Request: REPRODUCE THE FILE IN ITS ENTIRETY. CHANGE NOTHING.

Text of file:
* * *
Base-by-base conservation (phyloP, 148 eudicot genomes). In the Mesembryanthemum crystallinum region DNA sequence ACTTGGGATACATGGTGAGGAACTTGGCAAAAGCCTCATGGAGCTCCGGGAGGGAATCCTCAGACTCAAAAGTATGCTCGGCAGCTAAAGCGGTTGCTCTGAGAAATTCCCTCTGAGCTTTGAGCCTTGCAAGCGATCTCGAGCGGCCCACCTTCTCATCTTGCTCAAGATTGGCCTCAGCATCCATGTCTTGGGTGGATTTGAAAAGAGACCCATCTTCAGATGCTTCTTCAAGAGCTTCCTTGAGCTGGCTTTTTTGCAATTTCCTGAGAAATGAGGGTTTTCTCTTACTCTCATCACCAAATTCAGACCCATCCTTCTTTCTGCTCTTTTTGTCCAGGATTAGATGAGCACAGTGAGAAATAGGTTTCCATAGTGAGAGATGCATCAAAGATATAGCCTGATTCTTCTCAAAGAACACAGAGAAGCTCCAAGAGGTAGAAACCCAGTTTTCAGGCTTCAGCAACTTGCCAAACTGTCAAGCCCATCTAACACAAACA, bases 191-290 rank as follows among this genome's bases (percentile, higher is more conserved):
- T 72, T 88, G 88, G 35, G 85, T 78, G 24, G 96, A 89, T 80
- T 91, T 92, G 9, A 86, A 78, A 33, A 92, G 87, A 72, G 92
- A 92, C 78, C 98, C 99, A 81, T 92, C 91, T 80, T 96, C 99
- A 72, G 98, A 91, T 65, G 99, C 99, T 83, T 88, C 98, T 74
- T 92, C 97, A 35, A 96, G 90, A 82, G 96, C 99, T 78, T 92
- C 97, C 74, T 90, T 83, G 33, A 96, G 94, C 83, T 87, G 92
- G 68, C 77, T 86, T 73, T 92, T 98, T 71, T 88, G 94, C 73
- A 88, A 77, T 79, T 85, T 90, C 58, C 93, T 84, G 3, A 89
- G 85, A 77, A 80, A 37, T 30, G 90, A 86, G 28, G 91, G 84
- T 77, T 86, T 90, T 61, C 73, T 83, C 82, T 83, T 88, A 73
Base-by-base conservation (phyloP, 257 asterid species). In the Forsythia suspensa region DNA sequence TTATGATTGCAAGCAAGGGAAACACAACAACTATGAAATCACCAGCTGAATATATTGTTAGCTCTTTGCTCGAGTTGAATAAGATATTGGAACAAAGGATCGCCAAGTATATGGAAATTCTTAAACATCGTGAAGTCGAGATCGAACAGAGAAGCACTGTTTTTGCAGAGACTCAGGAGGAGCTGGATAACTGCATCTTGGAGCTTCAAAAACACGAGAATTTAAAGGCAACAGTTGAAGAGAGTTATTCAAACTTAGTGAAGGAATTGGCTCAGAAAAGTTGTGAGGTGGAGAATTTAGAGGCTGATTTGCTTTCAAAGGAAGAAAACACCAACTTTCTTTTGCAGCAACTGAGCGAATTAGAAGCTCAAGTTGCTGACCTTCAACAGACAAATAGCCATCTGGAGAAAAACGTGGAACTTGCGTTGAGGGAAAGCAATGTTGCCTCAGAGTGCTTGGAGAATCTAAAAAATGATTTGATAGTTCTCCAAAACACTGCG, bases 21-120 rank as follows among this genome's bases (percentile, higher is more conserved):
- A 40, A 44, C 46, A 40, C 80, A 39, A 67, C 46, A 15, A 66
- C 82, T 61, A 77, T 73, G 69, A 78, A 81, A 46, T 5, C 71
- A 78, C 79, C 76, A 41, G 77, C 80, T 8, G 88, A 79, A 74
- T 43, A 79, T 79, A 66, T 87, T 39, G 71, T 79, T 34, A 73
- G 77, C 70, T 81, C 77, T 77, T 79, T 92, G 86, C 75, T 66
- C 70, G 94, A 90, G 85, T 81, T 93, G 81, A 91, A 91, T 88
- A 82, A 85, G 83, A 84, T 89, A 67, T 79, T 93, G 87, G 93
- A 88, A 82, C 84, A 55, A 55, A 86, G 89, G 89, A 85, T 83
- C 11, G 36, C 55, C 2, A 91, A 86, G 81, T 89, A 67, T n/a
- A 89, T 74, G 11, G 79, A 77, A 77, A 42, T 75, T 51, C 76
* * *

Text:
Base-by-base conservation (phyloP, 148 eudicot genomes). In the Mesembryanthemum crystallinum region DNA sequence ACTTGGGATACATGGTGAGGAACTTGGCAAAAGCCTCATGGAGCTCCGGGAGGGAATCCTCAGACTCAAAAGTATGCTCGGCAGCTAAAGCGGTTGCTCTGAGAAATTCCCTCTGAGCTTTGAGCCTTGCAAGCGATCTCGAGCGGCCCACCTTCTCATCTTGCTCAAGATTGGCCTCAGCATCCATGTCTTGGGTGGATTTGAAAAGAGACCCATCTTCAGATGCTTCTTCAAGAGCTTCCTTGAGCTGGCTTTTTTGCAATTTCCTGAGAAATGAGGGTTTTCTCTTACTCTCATCACCAAATTCAGACCCATCCTTCTTTCTGCTCTTTTTGTCCAGGATTAGATGAGCACAGTGAGAAATAGGTTTCCATAGTGAGAGATGCATCAAAGATATAGCCTGATTCTTCTCAAAGAACACAGAGAAGCTCCAAGAGGTAGAAACCCAGTTTTCAGGCTTCAGCAACTTGCCAAACTGTCAAGCCCATCTAACACAAACA, bases 191-290 rank as follows among this genome's bases (percentile, higher is more conserved):
- T 72, T 88, G 88, G 35, G 85, T 78, G 24, G 96, A 89, T 80
- T 91, T 92, G 9, A 86, A 78, A 33, A 92, G 87, A 72, G 92
- A 92, C 78, C 98, C 99, A 81, T 92, C 91, T 80, T 96, C 99
- A 72, G 98, A 91, T 65, G 99, C 99, T 83, T 88, C 98, T 74
- T 92, C 97, A 35, A 96, G 90, A 82, G 96, C 99, T 78, T 92
- C 97, C 74, T 90, T 83, G 33, A 96, G 94, C 83, T 87, G 92
- G 68, C 77, T 86, T 73, T 92, T 98, T 71, T 88, G 94, C 73
- A 88, A 77, T 79, T 85, T 90, C 58, C 93, T 84, G 3, A 89
- G 85, A 77, A 80, A 37, T 30, G 90, A 86, G 28, G 91, G 84
- T 77, T 86, T 90, T 61, C 73, T 83, C 82, T 83, T 88, A 73
Base-by-base conservation (phyloP, 257 asterid species). In the Forsythia suspensa region DNA sequence TTATGATTGCAAGCAAGGGAAACACAACAACTATGAAATCACCAGCTGAATATATTGTTAGCTCTTTGCTCGAGTTGAATAAGATATTGGAACAAAGGATCGCCAAGTATATGGAAATTCTTAAACATCGTGAAGTCGAGATCGAACAGAGAAGCACTGTTTTTGCAGAGACTCAGGAGGAGCTGGATAACTGCATCTTGGAGCTTCAAAAACACGAGAATTTAAAGGCAACAGTTGAAGAGAGTTATTCAAACTTAGTGAAGGAATTGGCTCAGAAAAGTTGTGAGGTGGAGAATTTAGAGGCTGATTTGCTTTCAAAGGAAGAAAACACCAACTTTCTTTTGCAGCAACTGAGCGAATTAGAAGCTCAAGTTGCTGACCTTCAACAGACAAATAGCCATCTGGAGAAAAACGTGGAACTTGCGTTGAGGGAAAGCAATGTTGCCTCAGAGTGCTTGGAGAATCTAAAAAATGATTTGATAGTTCTCCAAAACACTGCG, bases 21-120 rank as follows among this genome's bases (percentile, higher is more conserved):
- A 40, A 44, C 46, A 40, C 80, A 39, A 67, C 46, A 15, A 66
- C 82, T 61, A 77, T 73, G 69, A 78, A 81, A 46, T 5, C 71
- A 78, C 79, C 76, A 41, G 77, C 80, T 8, G 88, A 79, A 74
- T 43, A 79, T 79, A 66, T 87, T 39, G 71, T 79, T 34, A 73
- G 77, C 70, T 81, C 77, T 77, T 79, T 92, G 86, C 75, T 66
- C 70, G 94, A 90, G 85, T 81, T 93, G 81, A 91, A 91, T 88
- A 82, A 85, G 83, A 84, T 89, A 67, T 79, T 93, G 87, G 93
- A 88, A 82, C 84, A 55, A 55, A 86, G 89, G 89, A 85, T 83
- C 11, G 36, C 55, C 2, A 91, A 86, G 81, T 89, A 67, T n/a
- A 89, T 74, G 11, G 79, A 77, A 77, A 42, T 75, T 51, C 76